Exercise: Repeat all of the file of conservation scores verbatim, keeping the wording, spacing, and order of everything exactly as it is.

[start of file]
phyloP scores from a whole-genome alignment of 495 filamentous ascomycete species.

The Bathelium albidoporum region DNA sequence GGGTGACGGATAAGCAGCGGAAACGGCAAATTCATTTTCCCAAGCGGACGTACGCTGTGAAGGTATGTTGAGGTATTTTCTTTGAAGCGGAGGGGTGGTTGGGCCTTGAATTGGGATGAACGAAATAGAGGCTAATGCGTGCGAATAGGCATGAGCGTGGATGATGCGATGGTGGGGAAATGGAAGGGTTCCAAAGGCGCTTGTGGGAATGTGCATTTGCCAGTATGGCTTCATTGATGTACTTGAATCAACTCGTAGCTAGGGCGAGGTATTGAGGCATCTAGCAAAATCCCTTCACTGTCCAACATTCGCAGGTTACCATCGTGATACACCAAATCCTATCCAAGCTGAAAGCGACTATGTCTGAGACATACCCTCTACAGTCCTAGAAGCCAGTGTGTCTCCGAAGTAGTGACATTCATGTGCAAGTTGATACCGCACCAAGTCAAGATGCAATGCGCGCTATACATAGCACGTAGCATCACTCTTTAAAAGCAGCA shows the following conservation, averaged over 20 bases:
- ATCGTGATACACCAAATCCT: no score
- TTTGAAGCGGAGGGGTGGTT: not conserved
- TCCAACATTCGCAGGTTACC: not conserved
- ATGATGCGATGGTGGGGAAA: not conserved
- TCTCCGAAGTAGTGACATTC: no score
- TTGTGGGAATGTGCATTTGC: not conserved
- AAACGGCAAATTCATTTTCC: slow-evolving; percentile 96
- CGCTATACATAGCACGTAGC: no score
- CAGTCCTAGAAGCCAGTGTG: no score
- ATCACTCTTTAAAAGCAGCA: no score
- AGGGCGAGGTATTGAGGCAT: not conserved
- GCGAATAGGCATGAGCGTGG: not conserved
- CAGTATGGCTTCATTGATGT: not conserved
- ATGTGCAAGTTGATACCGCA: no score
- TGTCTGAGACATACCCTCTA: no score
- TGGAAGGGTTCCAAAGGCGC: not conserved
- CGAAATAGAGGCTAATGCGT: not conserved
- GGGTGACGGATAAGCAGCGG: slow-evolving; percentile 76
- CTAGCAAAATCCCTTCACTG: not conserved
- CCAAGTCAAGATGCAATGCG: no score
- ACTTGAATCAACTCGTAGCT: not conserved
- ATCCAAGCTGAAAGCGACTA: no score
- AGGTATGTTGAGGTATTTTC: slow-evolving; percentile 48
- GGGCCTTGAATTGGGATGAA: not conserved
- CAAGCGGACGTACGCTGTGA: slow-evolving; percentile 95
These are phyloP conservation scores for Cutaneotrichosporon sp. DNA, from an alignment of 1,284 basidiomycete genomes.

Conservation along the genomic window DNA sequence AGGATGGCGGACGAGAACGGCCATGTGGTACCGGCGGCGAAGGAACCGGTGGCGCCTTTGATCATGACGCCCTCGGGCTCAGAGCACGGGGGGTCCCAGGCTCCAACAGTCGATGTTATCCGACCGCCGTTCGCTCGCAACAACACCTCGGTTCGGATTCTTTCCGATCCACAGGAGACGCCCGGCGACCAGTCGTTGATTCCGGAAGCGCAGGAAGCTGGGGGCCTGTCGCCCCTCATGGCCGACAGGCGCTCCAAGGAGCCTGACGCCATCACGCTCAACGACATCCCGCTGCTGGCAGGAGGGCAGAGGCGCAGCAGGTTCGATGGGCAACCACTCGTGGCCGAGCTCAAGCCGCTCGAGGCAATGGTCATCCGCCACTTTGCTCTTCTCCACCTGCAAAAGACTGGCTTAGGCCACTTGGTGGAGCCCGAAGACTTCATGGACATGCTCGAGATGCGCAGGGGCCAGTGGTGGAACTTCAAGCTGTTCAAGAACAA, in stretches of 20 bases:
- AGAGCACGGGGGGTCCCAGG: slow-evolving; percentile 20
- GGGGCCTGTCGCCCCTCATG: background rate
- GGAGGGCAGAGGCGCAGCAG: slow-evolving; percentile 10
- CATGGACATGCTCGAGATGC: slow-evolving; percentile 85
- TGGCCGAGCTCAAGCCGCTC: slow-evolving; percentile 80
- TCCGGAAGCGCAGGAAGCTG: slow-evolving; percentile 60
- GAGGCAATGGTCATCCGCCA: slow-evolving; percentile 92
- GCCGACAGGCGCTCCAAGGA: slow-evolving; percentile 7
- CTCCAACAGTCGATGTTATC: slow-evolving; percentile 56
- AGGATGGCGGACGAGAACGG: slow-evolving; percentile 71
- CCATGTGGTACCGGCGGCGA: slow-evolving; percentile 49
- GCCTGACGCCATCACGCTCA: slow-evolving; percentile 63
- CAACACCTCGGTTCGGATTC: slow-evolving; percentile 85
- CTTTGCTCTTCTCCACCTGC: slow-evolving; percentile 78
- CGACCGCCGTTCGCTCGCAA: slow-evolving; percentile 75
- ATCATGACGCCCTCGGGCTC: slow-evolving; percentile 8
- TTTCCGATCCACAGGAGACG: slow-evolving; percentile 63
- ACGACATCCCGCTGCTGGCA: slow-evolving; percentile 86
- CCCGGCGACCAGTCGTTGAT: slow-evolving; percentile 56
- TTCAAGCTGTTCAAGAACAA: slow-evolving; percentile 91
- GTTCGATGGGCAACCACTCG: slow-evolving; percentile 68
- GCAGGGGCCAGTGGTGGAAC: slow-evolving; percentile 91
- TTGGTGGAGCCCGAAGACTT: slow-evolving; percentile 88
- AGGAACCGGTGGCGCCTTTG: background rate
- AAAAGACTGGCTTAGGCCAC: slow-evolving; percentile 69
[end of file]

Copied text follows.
phyloP scores from a whole-genome alignment of 495 filamentous ascomycete species.

The Bathelium albidoporum region DNA sequence GGGTGACGGATAAGCAGCGGAAACGGCAAATTCATTTTCCCAAGCGGACGTACGCTGTGAAGGTATGTTGAGGTATTTTCTTTGAAGCGGAGGGGTGGTTGGGCCTTGAATTGGGATGAACGAAATAGAGGCTAATGCGTGCGAATAGGCATGAGCGTGGATGATGCGATGGTGGGGAAATGGAAGGGTTCCAAAGGCGCTTGTGGGAATGTGCATTTGCCAGTATGGCTTCATTGATGTACTTGAATCAACTCGTAGCTAGGGCGAGGTATTGAGGCATCTAGCAAAATCCCTTCACTGTCCAACATTCGCAGGTTACCATCGTGATACACCAAATCCTATCCAAGCTGAAAGCGACTATGTCTGAGACATACCCTCTACAGTCCTAGAAGCCAGTGTGTCTCCGAAGTAGTGACATTCATGTGCAAGTTGATACCGCACCAAGTCAAGATGCAATGCGCGCTATACATAGCACGTAGCATCACTCTTTAAAAGCAGCA shows the following conservation, averaged over 20 bases:
- ATCGTGATACACCAAATCCT: no score
- TTTGAAGCGGAGGGGTGGTT: not conserved
- TCCAACATTCGCAGGTTACC: not conserved
- ATGATGCGATGGTGGGGAAA: not conserved
- TCTCCGAAGTAGTGACATTC: no score
- TTGTGGGAATGTGCATTTGC: not conserved
- AAACGGCAAATTCATTTTCC: slow-evolving; percentile 96
- CGCTATACATAGCACGTAGC: no score
- CAGTCCTAGAAGCCAGTGTG: no score
- ATCACTCTTTAAAAGCAGCA: no score
- AGGGCGAGGTATTGAGGCAT: not conserved
- GCGAATAGGCATGAGCGTGG: not conserved
- CAGTATGGCTTCATTGATGT: not conserved
- ATGTGCAAGTTGATACCGCA: no score
- TGTCTGAGACATACCCTCTA: no score
- TGGAAGGGTTCCAAAGGCGC: not conserved
- CGAAATAGAGGCTAATGCGT: not conserved
- GGGTGACGGATAAGCAGCGG: slow-evolving; percentile 76
- CTAGCAAAATCCCTTCACTG: not conserved
- CCAAGTCAAGATGCAATGCG: no score
- ACTTGAATCAACTCGTAGCT: not conserved
- ATCCAAGCTGAAAGCGACTA: no score
- AGGTATGTTGAGGTATTTTC: slow-evolving; percentile 48
- GGGCCTTGAATTGGGATGAA: not conserved
- CAAGCGGACGTACGCTGTGA: slow-evolving; percentile 95
These are phyloP conservation scores for Cutaneotrichosporon sp. DNA, from an alignment of 1,284 basidiomycete genomes.

Conservation along the genomic window DNA sequence AGGATGGCGGACGAGAACGGCCATGTGGTACCGGCGGCGAAGGAACCGGTGGCGCCTTTGATCATGACGCCCTCGGGCTCAGAGCACGGGGGGTCCCAGGCTCCAACAGTCGATGTTATCCGACCGCCGTTCGCTCGCAACAACACCTCGGTTCGGATTCTTTCCGATCCACAGGAGACGCCCGGCGACCAGTCGTTGATTCCGGAAGCGCAGGAAGCTGGGGGCCTGTCGCCCCTCATGGCCGACAGGCGCTCCAAGGAGCCTGACGCCATCACGCTCAACGACATCCCGCTGCTGGCAGGAGGGCAGAGGCGCAGCAGGTTCGATGGGCAACCACTCGTGGCCGAGCTCAAGCCGCTCGAGGCAATGGTCATCCGCCACTTTGCTCTTCTCCACCTGCAAAAGACTGGCTTAGGCCACTTGGTGGAGCCCGAAGACTTCATGGACATGCTCGAGATGCGCAGGGGCCAGTGGTGGAACTTCAAGCTGTTCAAGAACAA, in stretches of 20 bases:
- AGAGCACGGGGGGTCCCAGG: slow-evolving; percentile 20
- GGGGCCTGTCGCCCCTCATG: background rate
- GGAGGGCAGAGGCGCAGCAG: slow-evolving; percentile 10
- CATGGACATGCTCGAGATGC: slow-evolving; percentile 85
- TGGCCGAGCTCAAGCCGCTC: slow-evolving; percentile 80
- TCCGGAAGCGCAGGAAGCTG: slow-evolving; percentile 60
- GAGGCAATGGTCATCCGCCA: slow-evolving; percentile 92
- GCCGACAGGCGCTCCAAGGA: slow-evolving; percentile 7
- CTCCAACAGTCGATGTTATC: slow-evolving; percentile 56
- AGGATGGCGGACGAGAACGG: slow-evolving; percentile 71
- CCATGTGGTACCGGCGGCGA: slow-evolving; percentile 49
- GCCTGACGCCATCACGCTCA: slow-evolving; percentile 63
- CAACACCTCGGTTCGGATTC: slow-evolving; percentile 85
- CTTTGCTCTTCTCCACCTGC: slow-evolving; percentile 78
- CGACCGCCGTTCGCTCGCAA: slow-evolving; percentile 75
- ATCATGACGCCCTCGGGCTC: slow-evolving; percentile 8
- TTTCCGATCCACAGGAGACG: slow-evolving; percentile 63
- ACGACATCCCGCTGCTGGCA: slow-evolving; percentile 86
- CCCGGCGACCAGTCGTTGAT: slow-evolving; percentile 56
- TTCAAGCTGTTCAAGAACAA: slow-evolving; percentile 91
- GTTCGATGGGCAACCACTCG: slow-evolving; percentile 68
- GCAGGGGCCAGTGGTGGAAC: slow-evolving; percentile 91
- TTGGTGGAGCCCGAAGACTT: slow-evolving; percentile 88
- AGGAACCGGTGGCGCCTTTG: background rate
- AAAAGACTGGCTTAGGCCAC: slow-evolving; percentile 69